The difference you're talking about is often referred to as "fixed width" versus "liquid" or "fluid" layout.
Fixed width layouts are MUCH easier to design than liquid ones. When you design a liquid layout, you need to control many more aspects of the display. What happens when windows shrink beyond a minimum width? What parts of the window can stretch, and what should be fixed-width columns? Is there a maximum for "body" after which layout will look bad? (I've seen liquid layouts that were almost unreadable on a 1920x1080 display.)
A second reason, vying for the position of most-important, is that fixed width layouts are predictable. In a largish company with a "creative director" or "graphics designer" who is different from the person implementing a web site, the wireframe or example site will likely be done in Photoshop, approved by a manager, and handed off to a web programmer to implement in a CMS (for example). The web programmer doesn't care about fixed width vs liquid, he just wants to get the site implemented the way it was approved by his manager. And variations will require additional approvals, and it becomes impossible to improve a layout that will be different for each browser.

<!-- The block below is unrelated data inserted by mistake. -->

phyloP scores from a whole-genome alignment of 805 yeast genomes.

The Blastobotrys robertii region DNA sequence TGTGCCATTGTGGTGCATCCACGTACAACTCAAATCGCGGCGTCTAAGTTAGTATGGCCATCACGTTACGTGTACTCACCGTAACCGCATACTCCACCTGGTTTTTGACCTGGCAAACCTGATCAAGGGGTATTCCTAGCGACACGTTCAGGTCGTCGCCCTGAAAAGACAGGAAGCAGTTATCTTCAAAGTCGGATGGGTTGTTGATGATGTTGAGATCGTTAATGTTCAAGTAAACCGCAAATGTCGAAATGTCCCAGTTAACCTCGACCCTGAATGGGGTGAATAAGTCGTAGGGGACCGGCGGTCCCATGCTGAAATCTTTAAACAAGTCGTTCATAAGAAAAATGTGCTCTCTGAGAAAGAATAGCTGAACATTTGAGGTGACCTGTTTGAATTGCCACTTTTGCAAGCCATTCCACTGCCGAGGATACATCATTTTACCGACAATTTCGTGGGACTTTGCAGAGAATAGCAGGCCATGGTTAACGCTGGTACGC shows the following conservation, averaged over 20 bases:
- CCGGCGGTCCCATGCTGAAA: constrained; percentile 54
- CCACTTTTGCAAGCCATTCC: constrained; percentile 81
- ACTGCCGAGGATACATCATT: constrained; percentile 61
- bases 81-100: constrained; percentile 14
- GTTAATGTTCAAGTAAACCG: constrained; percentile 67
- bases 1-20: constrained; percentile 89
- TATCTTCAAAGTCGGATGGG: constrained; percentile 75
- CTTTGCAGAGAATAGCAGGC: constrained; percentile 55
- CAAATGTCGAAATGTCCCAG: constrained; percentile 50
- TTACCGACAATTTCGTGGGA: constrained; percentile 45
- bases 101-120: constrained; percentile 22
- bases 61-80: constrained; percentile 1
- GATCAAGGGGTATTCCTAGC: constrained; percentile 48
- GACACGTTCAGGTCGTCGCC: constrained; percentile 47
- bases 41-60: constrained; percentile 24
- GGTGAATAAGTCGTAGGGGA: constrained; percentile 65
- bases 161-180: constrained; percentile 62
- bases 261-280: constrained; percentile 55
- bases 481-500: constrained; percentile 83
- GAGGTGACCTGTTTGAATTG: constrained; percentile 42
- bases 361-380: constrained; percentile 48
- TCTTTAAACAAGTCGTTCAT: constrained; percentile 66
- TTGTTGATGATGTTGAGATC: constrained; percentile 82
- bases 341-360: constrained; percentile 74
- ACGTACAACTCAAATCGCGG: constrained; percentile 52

And a third less-important factor... There are a number of web site analytics tools that measure a "heat map", and heat maps are virtually impossible to implement in liquid layouts, since links do not appear in predictable locations on the page.